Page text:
Thirdly, the data from smart metering networks generally reveal a wealth of information that linked with individuals or companies; thus, its privacy is important to the users’ acceptance. The data interval collection disseminated to different components through NB-IoT network enables the utility companies easily control the information management process and further gives rises to the data privacy problem. The privacy of data concerns the security of itself, and users would need to be reassured that their data is secure. For NB-IoT network, some users express their concerns that their data may be intentionally leaked and even used for purposes beyond energy efficiency by the network maintainers.

Actually, to reassure potential customers and successfully occupy the market, the utility companies have made great efforts in terms of technology and business solutions. All the exciting 4G/LTE base stations have been upgraded and the core networks were also optimized. These made the network more robust and covered larger areas. At the same time, each of them developed a variety of different billing methods which could keep the monthly fee at a very low level. They also established professional teams to provide technical support and formulated operator policy so that the service was more efficient and safer.

6 Conclusion

As a revolutionary and evolutionary regime of traditional grid, advanced metering infrastructure (AMI) has attracted rapidly growing attention in different areas. In this paper, we focused on reducing the deployment cost and prolonging network lifetime of AMI by introducing NB-IoT technology which could provide minimized power consumption and enhanced coverage. First, we presented a survey of AMI communication requirements mainly in terms of coverage range, data rate, and latency, and then studied the NB-IoT technology. Compared with the theoretical communication requirements of WAN/NAN/HAN, NB-IoT may be very suitable for some applications in HAN/NAN. Later, the five key technologies of NB-IoT were emphasized on. These could make this technology easier to understand and also help to achieve a more effective analysis of the performance in real-world NB-IoT network. Finally, the results from the aspects of coverage, reliability, latency, and battery life were presented, the performance was analyzed and discussed, and some options which can be used to improve performance were also proposed. These results demonstrated the potential of NB-IoT to support AMI. At the same time, the security issue of NB-IoT technology was also concerned. As a relatively new technology, NB-IoT may bring some worries to the customers, as discussed in the previous section, but they could be effectively and properly solved. It is foreseen that the new technology NB-IoT will be robust enough to support and boost AMI in smart grid.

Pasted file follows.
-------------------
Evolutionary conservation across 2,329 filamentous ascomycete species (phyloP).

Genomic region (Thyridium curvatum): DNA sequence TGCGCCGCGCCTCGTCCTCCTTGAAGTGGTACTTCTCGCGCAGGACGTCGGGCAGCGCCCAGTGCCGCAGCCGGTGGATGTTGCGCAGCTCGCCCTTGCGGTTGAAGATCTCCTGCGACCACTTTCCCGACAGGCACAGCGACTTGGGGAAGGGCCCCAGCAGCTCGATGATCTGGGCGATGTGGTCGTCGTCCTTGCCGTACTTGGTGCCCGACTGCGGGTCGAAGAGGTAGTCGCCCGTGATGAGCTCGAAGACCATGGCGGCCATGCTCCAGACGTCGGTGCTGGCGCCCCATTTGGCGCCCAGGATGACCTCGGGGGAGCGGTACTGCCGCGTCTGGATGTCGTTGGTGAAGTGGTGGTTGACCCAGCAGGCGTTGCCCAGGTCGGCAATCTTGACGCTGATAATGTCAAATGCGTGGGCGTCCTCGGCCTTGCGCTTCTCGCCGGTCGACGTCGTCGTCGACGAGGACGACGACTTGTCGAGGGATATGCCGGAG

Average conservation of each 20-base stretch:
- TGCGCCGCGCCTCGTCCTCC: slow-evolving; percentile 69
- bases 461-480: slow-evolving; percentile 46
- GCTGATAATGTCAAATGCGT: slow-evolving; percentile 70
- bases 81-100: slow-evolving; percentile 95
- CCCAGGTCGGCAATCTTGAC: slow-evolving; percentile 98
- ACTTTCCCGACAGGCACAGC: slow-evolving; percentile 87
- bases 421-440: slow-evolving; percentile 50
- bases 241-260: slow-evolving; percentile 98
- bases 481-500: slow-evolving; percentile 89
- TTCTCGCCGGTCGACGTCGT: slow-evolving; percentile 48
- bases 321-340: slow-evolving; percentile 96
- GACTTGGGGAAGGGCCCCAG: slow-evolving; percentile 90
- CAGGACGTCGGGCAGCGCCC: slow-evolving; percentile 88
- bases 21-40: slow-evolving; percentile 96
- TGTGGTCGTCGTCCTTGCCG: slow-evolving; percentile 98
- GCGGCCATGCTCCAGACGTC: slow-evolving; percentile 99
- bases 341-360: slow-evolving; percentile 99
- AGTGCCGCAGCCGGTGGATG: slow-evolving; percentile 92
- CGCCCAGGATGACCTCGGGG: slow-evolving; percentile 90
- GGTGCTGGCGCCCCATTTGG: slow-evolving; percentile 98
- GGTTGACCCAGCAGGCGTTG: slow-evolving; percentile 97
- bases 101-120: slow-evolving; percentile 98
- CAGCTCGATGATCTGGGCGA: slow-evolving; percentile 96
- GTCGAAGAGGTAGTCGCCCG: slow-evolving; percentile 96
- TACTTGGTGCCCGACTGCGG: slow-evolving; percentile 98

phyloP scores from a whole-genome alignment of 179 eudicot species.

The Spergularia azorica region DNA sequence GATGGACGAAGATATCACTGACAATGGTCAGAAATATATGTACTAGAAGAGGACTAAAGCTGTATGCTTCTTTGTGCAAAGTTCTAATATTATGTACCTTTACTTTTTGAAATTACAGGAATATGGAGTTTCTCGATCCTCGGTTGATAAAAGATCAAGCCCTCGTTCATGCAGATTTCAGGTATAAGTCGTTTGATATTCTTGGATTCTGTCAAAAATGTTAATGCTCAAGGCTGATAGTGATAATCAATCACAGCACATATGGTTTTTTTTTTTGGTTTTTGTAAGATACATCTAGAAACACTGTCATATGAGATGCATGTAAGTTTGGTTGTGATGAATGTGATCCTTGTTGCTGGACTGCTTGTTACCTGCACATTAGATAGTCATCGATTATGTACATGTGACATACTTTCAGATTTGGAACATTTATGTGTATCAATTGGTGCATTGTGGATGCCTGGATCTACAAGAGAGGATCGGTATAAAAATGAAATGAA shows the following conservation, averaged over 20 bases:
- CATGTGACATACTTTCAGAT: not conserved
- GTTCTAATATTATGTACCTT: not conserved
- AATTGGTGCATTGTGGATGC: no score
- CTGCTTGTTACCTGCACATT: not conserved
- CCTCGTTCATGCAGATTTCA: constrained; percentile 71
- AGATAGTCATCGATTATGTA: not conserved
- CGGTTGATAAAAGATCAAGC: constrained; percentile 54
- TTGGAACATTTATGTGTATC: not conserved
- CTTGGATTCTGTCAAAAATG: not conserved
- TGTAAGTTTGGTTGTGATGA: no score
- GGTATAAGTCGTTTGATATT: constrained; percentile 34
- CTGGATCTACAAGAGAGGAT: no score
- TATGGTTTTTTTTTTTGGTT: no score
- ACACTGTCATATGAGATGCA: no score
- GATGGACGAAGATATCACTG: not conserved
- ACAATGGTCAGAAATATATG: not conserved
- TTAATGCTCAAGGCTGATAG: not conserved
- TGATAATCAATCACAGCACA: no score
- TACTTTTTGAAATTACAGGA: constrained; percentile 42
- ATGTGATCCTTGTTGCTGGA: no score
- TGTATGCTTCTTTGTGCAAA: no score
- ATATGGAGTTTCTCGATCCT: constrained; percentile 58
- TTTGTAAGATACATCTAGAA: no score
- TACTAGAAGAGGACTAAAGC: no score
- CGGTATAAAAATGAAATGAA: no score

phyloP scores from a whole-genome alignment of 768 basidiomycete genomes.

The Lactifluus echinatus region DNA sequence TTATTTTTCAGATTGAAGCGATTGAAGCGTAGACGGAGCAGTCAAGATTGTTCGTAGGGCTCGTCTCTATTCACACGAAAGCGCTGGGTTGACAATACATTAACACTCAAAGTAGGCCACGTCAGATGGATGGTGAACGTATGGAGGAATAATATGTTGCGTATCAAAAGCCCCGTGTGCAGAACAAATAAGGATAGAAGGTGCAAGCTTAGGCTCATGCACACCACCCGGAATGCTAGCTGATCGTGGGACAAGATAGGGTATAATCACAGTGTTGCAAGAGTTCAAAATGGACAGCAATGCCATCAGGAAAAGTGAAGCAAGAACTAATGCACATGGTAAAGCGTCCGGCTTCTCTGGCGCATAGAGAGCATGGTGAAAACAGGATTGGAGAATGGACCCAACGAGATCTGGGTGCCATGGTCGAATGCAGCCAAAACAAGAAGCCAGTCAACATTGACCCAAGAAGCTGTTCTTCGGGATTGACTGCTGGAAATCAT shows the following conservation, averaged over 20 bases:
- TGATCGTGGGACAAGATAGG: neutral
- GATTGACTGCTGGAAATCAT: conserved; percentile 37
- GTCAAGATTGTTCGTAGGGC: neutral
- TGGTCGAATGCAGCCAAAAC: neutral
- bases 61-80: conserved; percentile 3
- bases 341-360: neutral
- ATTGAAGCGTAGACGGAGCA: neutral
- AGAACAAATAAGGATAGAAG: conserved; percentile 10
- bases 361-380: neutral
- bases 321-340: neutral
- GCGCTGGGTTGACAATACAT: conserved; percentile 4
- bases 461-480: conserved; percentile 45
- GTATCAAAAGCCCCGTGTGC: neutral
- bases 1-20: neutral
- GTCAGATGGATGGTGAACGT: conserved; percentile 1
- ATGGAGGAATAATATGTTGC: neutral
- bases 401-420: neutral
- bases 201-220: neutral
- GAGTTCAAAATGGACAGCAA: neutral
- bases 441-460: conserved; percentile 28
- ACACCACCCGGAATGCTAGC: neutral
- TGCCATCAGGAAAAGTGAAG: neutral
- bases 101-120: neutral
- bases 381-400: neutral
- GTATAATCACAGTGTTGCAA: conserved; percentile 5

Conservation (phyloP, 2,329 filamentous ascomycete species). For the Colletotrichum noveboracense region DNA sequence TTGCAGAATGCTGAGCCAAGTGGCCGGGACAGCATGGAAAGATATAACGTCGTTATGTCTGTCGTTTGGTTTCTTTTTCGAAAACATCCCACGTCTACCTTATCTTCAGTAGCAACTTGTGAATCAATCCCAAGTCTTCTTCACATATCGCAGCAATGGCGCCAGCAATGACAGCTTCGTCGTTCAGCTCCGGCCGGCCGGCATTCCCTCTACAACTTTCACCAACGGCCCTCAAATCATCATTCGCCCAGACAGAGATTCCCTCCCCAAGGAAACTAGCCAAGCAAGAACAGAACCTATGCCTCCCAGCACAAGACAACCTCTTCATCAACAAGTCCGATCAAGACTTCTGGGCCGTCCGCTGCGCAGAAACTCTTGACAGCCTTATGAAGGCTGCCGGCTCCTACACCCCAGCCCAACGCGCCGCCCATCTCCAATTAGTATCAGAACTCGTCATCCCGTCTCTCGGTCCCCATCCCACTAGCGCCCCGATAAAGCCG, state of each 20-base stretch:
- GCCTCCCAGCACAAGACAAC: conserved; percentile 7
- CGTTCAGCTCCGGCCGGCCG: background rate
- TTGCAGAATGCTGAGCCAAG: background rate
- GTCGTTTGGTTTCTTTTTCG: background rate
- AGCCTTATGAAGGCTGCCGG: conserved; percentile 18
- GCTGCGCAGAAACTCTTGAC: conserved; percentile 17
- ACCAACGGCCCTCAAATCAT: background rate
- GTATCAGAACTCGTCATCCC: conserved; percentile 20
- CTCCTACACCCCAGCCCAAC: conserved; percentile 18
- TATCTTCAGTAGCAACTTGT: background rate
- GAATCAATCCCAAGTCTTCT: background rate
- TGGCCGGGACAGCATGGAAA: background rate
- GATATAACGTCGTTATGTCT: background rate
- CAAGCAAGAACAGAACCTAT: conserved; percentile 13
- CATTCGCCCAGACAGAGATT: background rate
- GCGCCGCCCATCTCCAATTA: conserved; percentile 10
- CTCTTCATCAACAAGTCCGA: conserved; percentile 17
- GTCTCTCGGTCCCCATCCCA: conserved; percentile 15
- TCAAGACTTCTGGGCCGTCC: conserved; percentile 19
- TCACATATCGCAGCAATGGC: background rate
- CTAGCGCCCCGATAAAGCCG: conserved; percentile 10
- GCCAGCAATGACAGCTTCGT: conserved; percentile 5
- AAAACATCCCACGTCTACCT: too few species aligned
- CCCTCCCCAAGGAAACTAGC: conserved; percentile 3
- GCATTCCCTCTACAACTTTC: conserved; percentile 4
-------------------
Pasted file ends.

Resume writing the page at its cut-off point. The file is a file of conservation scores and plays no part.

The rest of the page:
Notes

Acknowledgements

This work was supported by State Key Laboratory of Smart Grid Protection and Control of NARI Group Corporation and The Key R&D Program of Jiangsu Province industry prospect and common key technologies.

Funding

The funding was supported by State Key Laboratory of Smart Grid Protection and Control of NARI Group Corporation and The Key R&D Program of Jiangsu Province industry prospect and common key technologies.

Availability of data and materials

Data sharing not applicable to this article as no datasets were generated during the current study.

Authors’ contributions

LW and JW conceptualized the idea and designed the experiments. LW, ZJZ, and JW contributed to the writing and draft preparation, and JW supervised the research. All authors read and approved the final manuscript.

Competing interests

The authors declare that they have no competing interests.

Publisher’s Note

Springer Nature remains neutral with regard to jurisdictional claims in published maps and institutional affiliations.

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Open Access This article is distributed under the terms of the Creative Commons Attribution 4.0 International License (http://creativecommons.org/licenses/by/4.0/), which permits unrestricted use, distribution, and reproduction in any medium, provided you give appropriate credit to the original author(s) and the source, provide a link to the Creative Commons license, and indicate if changes were made.

Authors and Affiliations

  1. 1.School of electronic science and engineering, Nanjing UniversityNanjingChina